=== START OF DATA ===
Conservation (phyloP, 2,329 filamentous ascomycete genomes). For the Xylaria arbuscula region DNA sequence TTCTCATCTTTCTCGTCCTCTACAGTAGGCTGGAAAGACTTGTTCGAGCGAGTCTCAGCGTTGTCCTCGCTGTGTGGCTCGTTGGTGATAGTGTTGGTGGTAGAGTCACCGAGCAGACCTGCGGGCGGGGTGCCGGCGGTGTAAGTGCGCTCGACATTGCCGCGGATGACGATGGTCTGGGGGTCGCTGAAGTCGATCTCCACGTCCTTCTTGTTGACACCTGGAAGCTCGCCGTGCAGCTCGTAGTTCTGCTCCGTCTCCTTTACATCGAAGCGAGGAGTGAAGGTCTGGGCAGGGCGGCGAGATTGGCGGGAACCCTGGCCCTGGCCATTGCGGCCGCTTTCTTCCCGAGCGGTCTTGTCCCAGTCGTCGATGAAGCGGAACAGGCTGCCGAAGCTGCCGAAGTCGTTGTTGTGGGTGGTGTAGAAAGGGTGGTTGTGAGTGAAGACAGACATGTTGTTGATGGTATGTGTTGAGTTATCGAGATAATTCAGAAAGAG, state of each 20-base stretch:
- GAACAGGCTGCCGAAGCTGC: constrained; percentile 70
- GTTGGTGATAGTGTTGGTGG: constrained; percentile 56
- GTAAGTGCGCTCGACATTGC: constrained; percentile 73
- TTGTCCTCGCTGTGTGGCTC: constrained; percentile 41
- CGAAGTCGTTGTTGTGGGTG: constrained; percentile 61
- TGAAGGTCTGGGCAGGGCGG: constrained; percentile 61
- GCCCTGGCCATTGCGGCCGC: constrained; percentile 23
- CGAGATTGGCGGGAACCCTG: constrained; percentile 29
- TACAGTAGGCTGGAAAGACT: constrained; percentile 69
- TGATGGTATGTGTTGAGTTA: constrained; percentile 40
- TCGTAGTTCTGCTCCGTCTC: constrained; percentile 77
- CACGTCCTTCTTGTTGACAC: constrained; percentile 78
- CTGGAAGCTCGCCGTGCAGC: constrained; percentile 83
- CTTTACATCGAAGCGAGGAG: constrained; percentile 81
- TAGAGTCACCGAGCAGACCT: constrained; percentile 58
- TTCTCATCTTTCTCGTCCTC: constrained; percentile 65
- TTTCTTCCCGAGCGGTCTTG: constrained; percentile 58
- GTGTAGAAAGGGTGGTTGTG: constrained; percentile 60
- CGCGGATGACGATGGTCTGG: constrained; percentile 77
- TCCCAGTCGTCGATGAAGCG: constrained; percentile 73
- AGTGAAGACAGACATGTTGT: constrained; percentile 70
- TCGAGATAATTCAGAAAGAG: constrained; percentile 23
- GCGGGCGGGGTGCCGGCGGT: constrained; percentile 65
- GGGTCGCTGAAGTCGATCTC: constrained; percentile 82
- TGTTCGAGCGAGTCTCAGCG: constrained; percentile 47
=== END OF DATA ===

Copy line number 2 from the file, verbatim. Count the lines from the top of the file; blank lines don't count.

- GAACAGGCTGCCGAAGCTGC: constrained; percentile 70